- Older children are still likely to enjoy drawing, but will also have the concentration for an in-car DVD. It can be so nice when they get to this stage and you cease to have all the little questions. These systems are so good now that you can have twin screens showing the same or different DVDs, perfect if you have two very different children.
- We get IP and GG to pack their own little basket of things to entertain them on the journey. In it they will put pencils and crayons and paper. Each Christmas and birthday grandparents give them little books of plain paper (about A6 size) for them to draw and colour in. Recently we have moved to pencils and crayons that have little cartridges that pull out from the bottom and are pushed in at the top, so no more sharpening on the go, and each girl has the same.
- Other useful entertainment includes magnetic or electronic games for older children.
- Never underestimate old-fashioned games either. IP is just starting to learn to read and loves playing simple ‘eye spy’, which is great for her letter sounding.
- My final pointer would be to utilise the children’s sleep time as then less entertaining is required. We often head off straight after lunch so that GG (2 years) spends most of the journey sleeping. IP (4 years) has been known to drop too, which has been a welcome treat for Mr Alex and I (lovely uninterrupted conversation – bliss). You might want to make the most of time away by travelling just after the children’s tea. We often do this when returning from grandparent’s houses (about a three hour drive). The girls (in their night clothes, with a blanket and toy) have about an hour in the car awake and then slowly conk out. When we return home, we transfer them into their beds and then we are free to unload the car etc.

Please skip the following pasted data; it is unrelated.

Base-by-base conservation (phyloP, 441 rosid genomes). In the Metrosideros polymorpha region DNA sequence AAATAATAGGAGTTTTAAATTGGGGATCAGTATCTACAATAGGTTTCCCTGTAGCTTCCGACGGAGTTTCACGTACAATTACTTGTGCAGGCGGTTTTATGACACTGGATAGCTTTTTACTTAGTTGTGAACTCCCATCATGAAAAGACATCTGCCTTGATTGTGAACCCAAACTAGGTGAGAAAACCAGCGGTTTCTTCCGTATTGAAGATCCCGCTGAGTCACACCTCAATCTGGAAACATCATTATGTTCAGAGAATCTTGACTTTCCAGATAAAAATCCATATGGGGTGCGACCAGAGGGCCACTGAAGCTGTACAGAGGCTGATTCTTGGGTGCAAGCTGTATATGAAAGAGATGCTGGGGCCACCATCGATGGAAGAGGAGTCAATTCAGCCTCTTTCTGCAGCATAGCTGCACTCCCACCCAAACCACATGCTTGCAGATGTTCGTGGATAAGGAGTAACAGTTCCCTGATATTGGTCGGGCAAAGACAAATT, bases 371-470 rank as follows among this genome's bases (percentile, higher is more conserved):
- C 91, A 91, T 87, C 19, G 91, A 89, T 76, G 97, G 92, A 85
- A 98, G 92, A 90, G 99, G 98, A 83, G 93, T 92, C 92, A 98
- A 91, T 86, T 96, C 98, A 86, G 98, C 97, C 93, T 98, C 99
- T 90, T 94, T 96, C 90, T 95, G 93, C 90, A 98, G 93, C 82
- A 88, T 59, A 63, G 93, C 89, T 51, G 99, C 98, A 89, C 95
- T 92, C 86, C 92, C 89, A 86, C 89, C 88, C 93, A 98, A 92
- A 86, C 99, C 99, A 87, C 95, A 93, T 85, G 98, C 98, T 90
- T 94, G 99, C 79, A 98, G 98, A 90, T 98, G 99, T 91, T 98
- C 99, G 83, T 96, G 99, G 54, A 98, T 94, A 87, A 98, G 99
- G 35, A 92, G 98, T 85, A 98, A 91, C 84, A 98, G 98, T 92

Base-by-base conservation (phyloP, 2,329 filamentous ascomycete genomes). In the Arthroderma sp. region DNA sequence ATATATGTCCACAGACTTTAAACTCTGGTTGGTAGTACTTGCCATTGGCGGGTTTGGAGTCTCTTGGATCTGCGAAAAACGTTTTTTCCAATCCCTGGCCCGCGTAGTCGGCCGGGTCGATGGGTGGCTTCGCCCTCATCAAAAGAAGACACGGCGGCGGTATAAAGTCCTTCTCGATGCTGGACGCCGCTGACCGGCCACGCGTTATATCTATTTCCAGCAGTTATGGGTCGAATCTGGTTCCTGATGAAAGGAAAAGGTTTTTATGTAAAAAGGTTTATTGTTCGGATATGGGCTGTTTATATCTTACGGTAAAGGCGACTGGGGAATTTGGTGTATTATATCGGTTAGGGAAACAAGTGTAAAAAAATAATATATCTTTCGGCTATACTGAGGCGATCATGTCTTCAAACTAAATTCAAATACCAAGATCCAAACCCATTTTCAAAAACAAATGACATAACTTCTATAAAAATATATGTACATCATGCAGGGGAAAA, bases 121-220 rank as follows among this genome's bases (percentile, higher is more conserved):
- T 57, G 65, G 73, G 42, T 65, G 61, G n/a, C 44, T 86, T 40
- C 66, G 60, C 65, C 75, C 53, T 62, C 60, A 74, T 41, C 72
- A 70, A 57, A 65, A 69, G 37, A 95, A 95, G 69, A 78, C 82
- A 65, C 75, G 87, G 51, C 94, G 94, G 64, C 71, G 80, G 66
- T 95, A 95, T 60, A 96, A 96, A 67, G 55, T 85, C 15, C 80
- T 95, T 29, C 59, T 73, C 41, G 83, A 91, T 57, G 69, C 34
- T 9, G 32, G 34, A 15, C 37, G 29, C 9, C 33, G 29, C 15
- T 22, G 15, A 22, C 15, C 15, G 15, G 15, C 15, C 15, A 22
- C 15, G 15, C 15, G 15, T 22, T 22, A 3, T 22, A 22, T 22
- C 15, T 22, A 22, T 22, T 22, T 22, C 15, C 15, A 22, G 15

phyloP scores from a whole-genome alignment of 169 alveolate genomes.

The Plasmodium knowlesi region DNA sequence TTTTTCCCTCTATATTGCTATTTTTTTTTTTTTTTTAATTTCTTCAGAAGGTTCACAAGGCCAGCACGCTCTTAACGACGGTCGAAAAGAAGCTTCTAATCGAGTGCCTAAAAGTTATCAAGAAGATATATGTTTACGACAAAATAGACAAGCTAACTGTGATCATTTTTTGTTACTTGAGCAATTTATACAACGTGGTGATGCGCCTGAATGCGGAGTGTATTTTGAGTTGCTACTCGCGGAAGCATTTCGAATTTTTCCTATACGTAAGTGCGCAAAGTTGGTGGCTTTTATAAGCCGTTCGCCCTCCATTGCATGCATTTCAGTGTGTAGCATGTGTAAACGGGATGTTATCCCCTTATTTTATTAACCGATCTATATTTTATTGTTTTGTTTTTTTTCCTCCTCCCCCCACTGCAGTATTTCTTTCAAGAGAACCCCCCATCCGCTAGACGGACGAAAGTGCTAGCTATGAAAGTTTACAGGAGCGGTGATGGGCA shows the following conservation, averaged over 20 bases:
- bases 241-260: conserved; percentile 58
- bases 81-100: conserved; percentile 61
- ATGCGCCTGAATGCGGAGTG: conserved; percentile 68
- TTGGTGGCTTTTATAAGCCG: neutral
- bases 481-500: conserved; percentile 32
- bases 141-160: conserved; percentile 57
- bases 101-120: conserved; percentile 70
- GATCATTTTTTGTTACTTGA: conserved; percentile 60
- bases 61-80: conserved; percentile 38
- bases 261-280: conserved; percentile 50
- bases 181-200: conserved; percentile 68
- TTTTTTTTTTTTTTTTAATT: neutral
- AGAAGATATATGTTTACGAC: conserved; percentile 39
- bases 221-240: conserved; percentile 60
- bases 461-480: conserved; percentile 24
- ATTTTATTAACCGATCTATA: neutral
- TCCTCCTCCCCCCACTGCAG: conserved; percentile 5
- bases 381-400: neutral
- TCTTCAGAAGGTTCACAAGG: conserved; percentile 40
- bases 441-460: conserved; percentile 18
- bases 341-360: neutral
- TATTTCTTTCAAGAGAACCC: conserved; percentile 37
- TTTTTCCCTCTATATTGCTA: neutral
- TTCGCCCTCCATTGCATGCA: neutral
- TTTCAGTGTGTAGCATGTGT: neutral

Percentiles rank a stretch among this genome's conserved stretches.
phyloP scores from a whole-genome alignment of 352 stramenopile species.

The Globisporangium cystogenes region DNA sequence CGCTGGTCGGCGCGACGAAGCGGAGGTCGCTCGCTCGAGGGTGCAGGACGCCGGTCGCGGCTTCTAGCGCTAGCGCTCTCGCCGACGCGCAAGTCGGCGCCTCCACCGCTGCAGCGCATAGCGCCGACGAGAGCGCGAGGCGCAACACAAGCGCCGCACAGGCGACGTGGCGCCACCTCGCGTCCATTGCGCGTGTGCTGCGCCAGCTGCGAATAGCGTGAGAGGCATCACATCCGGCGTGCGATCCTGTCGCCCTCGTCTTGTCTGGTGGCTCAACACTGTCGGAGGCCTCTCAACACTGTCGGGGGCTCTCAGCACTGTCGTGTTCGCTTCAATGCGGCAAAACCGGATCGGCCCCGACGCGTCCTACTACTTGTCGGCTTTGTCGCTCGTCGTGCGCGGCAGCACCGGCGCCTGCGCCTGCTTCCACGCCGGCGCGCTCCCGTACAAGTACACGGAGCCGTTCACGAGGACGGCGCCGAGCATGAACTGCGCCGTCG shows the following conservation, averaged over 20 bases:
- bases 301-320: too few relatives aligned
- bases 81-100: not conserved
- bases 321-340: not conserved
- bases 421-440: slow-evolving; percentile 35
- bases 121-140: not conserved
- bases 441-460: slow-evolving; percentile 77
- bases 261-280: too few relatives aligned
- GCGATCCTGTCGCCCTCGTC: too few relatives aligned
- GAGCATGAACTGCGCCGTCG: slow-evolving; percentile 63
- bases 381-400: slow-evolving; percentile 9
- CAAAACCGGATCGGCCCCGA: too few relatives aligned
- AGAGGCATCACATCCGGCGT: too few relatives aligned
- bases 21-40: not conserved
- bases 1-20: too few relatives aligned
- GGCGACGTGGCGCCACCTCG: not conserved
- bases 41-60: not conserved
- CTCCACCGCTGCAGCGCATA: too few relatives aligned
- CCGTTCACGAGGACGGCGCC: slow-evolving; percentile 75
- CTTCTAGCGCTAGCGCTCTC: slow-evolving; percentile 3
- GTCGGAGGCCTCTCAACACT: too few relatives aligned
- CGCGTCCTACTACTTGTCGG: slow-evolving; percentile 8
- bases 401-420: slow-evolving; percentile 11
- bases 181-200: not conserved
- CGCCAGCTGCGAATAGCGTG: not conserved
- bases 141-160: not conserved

- Of course there are the safety factors related to children’s restraint, but don’t forget to put car-door child locks on.
- Baby view mirror – it may not strictly be considered a safety item, but it was an essential piece of equipment for us. Easy sight lines meant less stress when a baby is sleeping or crying, meaning more attention spend on the road.
- Sun protection. Even in the winter sun protection can be important, especially even in winter due to the low sun. For a number of years we played around with cheep sunblinds and freebie pop-up sunshades. These were good but not ideal and needed to be regularly re-positioned. So in the future I would go for a canopy over the car seat and/ or car-window sleeve style blinds.
- And remember….don’t push yourself to drive too long – this can be dangerous. Tiredness increased when you drive and when you have children, so be careful and no driving through the night. Remember that you still have to settle children and unload a car at the end of a journey, with children unlikely to give you a lie-in when you most want it!
Qualifications - Driving license held for 15 years.
Experience - Monthly road trips (on average) in the UK, with average journey time being 2.5 hours and up to two children ranging in age from zero to four. A 10 day road trip across Arizona and Nevada with an 8-month old baby. Annual drives down to the South of France from when GG was 3 months old.